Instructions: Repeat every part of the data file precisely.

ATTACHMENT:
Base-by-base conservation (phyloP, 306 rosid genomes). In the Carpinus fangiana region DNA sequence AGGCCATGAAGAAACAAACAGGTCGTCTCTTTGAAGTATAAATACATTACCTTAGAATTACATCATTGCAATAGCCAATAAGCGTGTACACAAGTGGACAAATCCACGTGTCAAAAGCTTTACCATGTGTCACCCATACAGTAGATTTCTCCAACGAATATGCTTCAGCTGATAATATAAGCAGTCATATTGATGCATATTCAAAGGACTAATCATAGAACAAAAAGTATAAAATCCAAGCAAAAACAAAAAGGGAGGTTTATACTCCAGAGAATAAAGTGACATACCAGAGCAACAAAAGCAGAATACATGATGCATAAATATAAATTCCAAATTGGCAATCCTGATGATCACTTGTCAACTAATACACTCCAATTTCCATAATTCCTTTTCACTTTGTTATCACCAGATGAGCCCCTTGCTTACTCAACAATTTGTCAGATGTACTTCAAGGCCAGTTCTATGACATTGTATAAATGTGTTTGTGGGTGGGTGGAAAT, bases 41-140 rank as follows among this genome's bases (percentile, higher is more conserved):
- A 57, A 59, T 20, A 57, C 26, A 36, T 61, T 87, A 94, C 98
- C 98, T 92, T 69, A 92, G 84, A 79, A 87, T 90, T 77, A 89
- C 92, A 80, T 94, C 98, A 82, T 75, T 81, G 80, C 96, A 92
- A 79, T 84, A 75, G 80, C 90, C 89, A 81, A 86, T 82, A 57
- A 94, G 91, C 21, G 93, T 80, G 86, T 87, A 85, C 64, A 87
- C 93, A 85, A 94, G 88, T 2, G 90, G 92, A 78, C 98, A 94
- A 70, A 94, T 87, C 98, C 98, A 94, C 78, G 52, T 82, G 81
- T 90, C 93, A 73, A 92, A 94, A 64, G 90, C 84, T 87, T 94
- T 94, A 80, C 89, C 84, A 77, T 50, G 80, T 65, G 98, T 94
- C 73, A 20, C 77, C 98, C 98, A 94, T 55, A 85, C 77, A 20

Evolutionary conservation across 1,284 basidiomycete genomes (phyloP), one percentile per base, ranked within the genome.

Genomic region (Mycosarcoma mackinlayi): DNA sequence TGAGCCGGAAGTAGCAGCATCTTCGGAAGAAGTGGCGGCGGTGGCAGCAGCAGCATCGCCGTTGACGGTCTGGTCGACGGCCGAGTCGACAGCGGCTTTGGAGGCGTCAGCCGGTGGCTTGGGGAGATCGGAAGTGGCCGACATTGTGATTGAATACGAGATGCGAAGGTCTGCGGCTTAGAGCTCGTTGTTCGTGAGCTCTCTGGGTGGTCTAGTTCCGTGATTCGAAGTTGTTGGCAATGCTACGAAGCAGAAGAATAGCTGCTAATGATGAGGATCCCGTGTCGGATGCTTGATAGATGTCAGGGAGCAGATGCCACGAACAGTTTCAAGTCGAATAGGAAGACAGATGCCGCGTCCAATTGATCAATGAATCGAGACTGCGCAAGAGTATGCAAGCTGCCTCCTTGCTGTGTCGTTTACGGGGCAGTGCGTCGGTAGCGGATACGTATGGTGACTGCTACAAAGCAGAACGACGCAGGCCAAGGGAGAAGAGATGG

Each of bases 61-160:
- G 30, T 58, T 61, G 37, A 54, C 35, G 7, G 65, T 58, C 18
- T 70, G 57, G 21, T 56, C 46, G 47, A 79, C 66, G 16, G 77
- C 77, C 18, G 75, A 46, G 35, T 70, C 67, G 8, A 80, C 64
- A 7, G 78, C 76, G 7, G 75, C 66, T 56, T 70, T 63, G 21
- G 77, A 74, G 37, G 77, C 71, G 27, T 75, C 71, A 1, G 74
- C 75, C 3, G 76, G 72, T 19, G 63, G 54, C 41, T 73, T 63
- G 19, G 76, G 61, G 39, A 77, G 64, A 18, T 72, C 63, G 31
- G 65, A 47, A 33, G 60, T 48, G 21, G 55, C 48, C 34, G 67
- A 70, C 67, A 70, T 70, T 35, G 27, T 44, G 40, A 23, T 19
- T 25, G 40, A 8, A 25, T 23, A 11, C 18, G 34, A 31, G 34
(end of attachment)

Base-by-base conservation (phyloP, 306 rosid genomes). In the Carpinus fangiana region DNA sequence AGGCCATGAAGAAACAAACAGGTCGTCTCTTTGAAGTATAAATACATTACCTTAGAATTACATCATTGCAATAGCCAATAAGCGTGTACACAAGTGGACAAATCCACGTGTCAAAAGCTTTACCATGTGTCACCCATACAGTAGATTTCTCCAACGAATATGCTTCAGCTGATAATATAAGCAGTCATATTGATGCATATTCAAAGGACTAATCATAGAACAAAAAGTATAAAATCCAAGCAAAAACAAAAAGGGAGGTTTATACTCCAGAGAATAAAGTGACATACCAGAGCAACAAAAGCAGAATACATGATGCATAAATATAAATTCCAAATTGGCAATCCTGATGATCACTTGTCAACTAATACACTCCAATTTCCATAATTCCTTTTCACTTTGTTATCACCAGATGAGCCCCTTGCTTACTCAACAATTTGTCAGATGTACTTCAAGGCCAGTTCTATGACATTGTATAAATGTGTTTGTGGGTGGGTGGAAAT, bases 41-140 rank as follows among this genome's bases (percentile, higher is more conserved):
- A 57, A 59, T 20, A 57, C 26, A 36, T 61, T 87, A 94, C 98
- C 98, T 92, T 69, A 92, G 84, A 79, A 87, T 90, T 77, A 89
- C 92, A 80, T 94, C 98, A 82, T 75, T 81, G 80, C 96, A 92
- A 79, T 84, A 75, G 80, C 90, C 89, A 81, A 86, T 82, A 57
- A 94, G 91, C 21, G 93, T 80, G 86, T 87, A 85, C 64, A 87
- C 93, A 85, A 94, G 88, T 2, G 90, G 92, A 78, C 98, A 94
- A 70, A 94, T 87, C 98, C 98, A 94, C 78, G 52, T 82, G 81
- T 90, C 93, A 73, A 92, A 94, A 64, G 90, C 84, T 87, T 94
- T 94, A 80, C 89, C 84, A 77, T 50, G 80, T 65, G 98, T 94
- C 73, A 20, C 77, C 98, C 98, A 94, T 55, A 85, C 77, A 20

Evolutionary conservation across 1,284 basidiomycete genomes (phyloP), one percentile per base, ranked within the genome.

Genomic region (Mycosarcoma mackinlayi): DNA sequence TGAGCCGGAAGTAGCAGCATCTTCGGAAGAAGTGGCGGCGGTGGCAGCAGCAGCATCGCCGTTGACGGTCTGGTCGACGGCCGAGTCGACAGCGGCTTTGGAGGCGTCAGCCGGTGGCTTGGGGAGATCGGAAGTGGCCGACATTGTGATTGAATACGAGATGCGAAGGTCTGCGGCTTAGAGCTCGTTGTTCGTGAGCTCTCTGGGTGGTCTAGTTCCGTGATTCGAAGTTGTTGGCAATGCTACGAAGCAGAAGAATAGCTGCTAATGATGAGGATCCCGTGTCGGATGCTTGATAGATGTCAGGGAGCAGATGCCACGAACAGTTTCAAGTCGAATAGGAAGACAGATGCCGCGTCCAATTGATCAATGAATCGAGACTGCGCAAGAGTATGCAAGCTGCCTCCTTGCTGTGTCGTTTACGGGGCAGTGCGTCGGTAGCGGATACGTATGGTGACTGCTACAAAGCAGAACGACGCAGGCCAAGGGAGAAGAGATGG

Each of bases 61-160:
- G 30, T 58, T 61, G 37, A 54, C 35, G 7, G 65, T 58, C 18
- T 70, G 57, G 21, T 56, C 46, G 47, A 79, C 66, G 16, G 77
- C 77, C 18, G 75, A 46, G 35, T 70, C 67, G 8, A 80, C 64
- A 7, G 78, C 76, G 7, G 75, C 66, T 56, T 70, T 63, G 21
- G 77, A 74, G 37, G 77, C 71, G 27, T 75, C 71, A 1, G 74
- C 75, C 3, G 76, G 72, T 19, G 63, G 54, C 41, T 73, T 63
- G 19, G 76, G 61, G 39, A 77, G 64, A 18, T 72, C 63, G 31
- G 65, A 47, A 33, G 60, T 48, G 21, G 55, C 48, C 34, G 67
- A 70, C 67, A 70, T 70, T 35, G 27, T 44, G 40, A 23, T 19
- T 25, G 40, A 8, A 25, T 23, A 11, C 18, G 34, A 31, G 34